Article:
Volunteering at the Well: It’s a Blast

It only took one visit and 17-year-old Cyler Deisler was sold. “My mom told me about it, and she got me to go the first time and I really enjoyed it. And we ended up going back and we kept going. I’ve always thought it was a blast.”

“It” was helping out at the Well Community’s Thursday Night Life dinner, and his mom, Rebecca Puchkors, had been introduced to the volunteer opportunity through a colleague at Baylor University. “She told me she had been doing some volunteering and bringing students there, and I thought it sounded like such a great place and such a great mission. So, I started volunteering,” says Rebecca. “I thought, ‘What a great opportunity for my son as well.’ We do it every month. And then, as I teach [mental health nursing], I bring my students a couple times a semester as well so that they can experience it.”

Rebecca and Cyler’s response to Thursday Night Life is a common one. Volunteers who help prepare or provide and serve a nutritious weekly evening meal to Well Community members often report similar feelings, and many come back to volunteer again and again.

Cyler, Rebecca and other Thursday Night Life volunteers offer more than good food and kindness. They often engage with Well members to hear what is going on in their lives. What may seem like normal, casual conversation is actually a gift of listening. Adults who are a part of the Well Community live with long-term, severe mental illnesses and rarely find someone who will befriend them and take time with them.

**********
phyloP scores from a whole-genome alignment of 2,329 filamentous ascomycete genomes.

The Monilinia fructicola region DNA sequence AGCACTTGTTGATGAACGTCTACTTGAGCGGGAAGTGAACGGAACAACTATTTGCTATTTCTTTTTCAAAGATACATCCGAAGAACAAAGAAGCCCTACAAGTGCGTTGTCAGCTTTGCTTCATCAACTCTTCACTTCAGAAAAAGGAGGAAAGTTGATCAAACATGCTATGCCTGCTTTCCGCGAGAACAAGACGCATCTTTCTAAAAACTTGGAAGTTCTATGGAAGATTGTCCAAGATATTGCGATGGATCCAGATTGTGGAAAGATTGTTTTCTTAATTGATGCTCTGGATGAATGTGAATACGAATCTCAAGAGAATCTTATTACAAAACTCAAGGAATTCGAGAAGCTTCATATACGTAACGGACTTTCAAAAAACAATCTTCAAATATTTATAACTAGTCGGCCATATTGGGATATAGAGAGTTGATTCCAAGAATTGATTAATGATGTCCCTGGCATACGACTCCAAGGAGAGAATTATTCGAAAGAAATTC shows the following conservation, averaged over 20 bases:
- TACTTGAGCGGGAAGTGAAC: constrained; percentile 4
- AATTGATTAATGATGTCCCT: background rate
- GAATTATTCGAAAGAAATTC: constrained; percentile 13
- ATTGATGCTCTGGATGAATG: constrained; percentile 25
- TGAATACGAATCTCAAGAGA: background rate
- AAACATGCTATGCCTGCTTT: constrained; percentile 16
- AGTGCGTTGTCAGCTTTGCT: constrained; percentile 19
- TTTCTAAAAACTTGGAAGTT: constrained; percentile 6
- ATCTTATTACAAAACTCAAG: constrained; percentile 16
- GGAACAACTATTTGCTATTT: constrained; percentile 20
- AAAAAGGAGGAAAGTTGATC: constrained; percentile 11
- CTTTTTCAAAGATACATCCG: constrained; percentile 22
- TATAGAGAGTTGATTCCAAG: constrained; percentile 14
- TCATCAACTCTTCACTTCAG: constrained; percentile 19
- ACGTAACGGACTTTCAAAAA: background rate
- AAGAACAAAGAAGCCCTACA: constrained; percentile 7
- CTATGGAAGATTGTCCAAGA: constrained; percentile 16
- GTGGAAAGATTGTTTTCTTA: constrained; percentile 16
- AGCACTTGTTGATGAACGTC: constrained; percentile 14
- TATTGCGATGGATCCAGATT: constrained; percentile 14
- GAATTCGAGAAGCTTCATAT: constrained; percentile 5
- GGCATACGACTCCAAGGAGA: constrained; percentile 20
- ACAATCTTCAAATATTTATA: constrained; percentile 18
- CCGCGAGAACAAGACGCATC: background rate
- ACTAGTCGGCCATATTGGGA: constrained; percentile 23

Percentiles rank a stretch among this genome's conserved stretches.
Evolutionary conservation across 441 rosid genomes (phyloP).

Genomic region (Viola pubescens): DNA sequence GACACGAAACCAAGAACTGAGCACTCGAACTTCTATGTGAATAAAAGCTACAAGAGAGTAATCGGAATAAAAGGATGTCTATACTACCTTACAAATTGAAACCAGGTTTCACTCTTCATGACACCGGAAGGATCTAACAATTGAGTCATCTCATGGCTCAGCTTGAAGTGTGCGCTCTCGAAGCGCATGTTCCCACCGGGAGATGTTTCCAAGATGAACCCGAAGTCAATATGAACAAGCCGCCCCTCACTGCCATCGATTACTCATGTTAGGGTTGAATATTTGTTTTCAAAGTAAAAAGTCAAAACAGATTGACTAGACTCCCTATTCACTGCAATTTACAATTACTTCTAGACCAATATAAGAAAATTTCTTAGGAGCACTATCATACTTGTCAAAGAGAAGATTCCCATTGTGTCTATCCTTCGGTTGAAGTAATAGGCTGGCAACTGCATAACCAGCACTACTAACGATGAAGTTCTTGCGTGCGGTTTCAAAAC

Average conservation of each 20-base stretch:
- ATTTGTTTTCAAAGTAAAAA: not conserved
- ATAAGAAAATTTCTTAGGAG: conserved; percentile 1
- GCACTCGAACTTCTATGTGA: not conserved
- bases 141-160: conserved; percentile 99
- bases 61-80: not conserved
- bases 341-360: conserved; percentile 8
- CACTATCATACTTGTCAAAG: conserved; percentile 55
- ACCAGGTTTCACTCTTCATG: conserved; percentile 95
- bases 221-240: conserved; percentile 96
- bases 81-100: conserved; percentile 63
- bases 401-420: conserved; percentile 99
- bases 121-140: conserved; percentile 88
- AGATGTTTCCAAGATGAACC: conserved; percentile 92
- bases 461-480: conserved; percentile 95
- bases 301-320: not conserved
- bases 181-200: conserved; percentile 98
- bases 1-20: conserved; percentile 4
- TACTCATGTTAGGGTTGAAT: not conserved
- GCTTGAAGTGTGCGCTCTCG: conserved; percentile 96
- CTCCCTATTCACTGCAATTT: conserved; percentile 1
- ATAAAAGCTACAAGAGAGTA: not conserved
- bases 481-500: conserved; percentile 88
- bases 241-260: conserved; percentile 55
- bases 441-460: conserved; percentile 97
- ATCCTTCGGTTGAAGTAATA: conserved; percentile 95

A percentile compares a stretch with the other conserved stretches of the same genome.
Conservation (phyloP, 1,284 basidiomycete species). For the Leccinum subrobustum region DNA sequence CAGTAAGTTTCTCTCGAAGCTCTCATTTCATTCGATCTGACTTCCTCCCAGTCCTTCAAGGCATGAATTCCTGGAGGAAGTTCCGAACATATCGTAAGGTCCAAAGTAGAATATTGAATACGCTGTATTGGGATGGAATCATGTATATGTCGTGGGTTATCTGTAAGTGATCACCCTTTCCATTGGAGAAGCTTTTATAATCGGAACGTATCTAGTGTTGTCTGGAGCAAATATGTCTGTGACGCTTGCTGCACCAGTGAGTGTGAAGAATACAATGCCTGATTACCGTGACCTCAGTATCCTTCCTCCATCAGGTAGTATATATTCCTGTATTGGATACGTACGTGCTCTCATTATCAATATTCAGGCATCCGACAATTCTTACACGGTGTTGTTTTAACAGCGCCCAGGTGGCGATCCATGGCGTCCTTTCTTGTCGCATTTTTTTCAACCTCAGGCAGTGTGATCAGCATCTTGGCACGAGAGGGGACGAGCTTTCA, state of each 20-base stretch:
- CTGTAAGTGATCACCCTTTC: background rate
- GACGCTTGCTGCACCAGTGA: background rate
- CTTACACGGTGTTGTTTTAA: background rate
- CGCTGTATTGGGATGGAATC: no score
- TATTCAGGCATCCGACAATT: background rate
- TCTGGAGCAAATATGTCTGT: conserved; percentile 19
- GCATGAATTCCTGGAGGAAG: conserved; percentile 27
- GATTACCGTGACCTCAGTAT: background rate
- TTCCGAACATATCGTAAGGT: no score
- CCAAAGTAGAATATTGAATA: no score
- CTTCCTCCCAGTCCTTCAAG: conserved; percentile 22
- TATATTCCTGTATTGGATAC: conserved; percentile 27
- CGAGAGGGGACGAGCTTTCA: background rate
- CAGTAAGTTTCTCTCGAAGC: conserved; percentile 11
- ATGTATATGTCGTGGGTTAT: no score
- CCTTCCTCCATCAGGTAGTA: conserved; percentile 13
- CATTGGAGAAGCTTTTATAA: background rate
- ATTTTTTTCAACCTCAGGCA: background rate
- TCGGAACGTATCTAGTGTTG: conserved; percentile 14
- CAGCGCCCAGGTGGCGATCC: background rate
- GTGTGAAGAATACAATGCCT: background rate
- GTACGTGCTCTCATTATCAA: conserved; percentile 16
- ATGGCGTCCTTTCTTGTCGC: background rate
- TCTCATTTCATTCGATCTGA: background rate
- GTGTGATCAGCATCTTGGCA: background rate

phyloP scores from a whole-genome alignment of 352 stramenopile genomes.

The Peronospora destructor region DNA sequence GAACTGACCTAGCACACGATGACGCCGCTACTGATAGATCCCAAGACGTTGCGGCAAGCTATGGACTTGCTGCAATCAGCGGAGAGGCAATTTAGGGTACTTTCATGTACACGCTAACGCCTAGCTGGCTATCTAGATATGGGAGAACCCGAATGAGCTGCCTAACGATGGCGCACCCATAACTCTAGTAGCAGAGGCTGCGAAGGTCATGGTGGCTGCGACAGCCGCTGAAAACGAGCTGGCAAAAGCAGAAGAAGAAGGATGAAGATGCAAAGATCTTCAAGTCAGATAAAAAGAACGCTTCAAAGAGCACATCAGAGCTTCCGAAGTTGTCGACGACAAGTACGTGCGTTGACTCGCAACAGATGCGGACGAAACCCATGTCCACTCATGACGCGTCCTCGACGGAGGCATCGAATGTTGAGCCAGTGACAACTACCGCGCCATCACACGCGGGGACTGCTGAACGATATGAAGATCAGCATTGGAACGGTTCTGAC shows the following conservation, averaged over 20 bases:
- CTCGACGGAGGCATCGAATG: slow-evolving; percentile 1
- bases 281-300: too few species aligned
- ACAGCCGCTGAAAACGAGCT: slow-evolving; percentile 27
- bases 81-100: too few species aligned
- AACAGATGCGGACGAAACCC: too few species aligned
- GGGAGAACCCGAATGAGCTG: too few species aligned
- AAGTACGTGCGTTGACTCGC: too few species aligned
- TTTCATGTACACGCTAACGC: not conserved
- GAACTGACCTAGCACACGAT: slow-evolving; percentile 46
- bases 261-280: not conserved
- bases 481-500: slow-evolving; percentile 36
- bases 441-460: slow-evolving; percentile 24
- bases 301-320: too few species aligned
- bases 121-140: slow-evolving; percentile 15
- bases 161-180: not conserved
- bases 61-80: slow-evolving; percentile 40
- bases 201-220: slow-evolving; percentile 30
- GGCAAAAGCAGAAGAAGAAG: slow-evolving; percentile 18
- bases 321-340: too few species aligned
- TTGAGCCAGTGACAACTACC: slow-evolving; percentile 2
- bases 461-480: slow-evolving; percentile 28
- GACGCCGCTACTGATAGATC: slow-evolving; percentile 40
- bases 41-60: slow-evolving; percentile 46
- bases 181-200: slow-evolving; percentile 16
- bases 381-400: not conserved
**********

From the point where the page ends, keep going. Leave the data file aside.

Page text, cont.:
“I love just talking to people, getting to know their background and everything about them, and also giving them meals, providing for them,” says Cyler. “We talk about some things like about what’s going on with them or their living situations. Just really getting to know what kind of person they are is always interesting. I learn about things they do throughout the day. I really like hearing about that.”

Getting to know Well members has helped Cyler to better understand people he may see out in the community who are struggling with mental health issues and has built compassion in him for them. “I’ve learned they are people just like everyone else. They’re just normal people and you should just be nice, respectful, no matter what,” Cyler shares.

Because of his experiences over the year and a half that he’s been coming each month, Cyler has encouraged other teenage friends from Forney High School to join him. “I always tell them how much fun it is and how good it makes you feel and why they should do it. I tell them that just it’s very different than other dinners. You prepare it, you pass it out and then you go sit and talk—you’re really listening more than talking. And a lot of high schoolers don’t really do that. So, I have to try and help them prepare for that. They always ask to come after the first time,” Cyler says.

As Cyler continues to volunteer and bring others, he says it benefits not only the members, but the volunteers themselves. “It makes you feel really good knowing that you’re doing something good and helping others,” he says enthusiastically.

The Well Community is always looking for big-hearted volunteers for Thursday Night Life or other programs. Check out the opportunities here.

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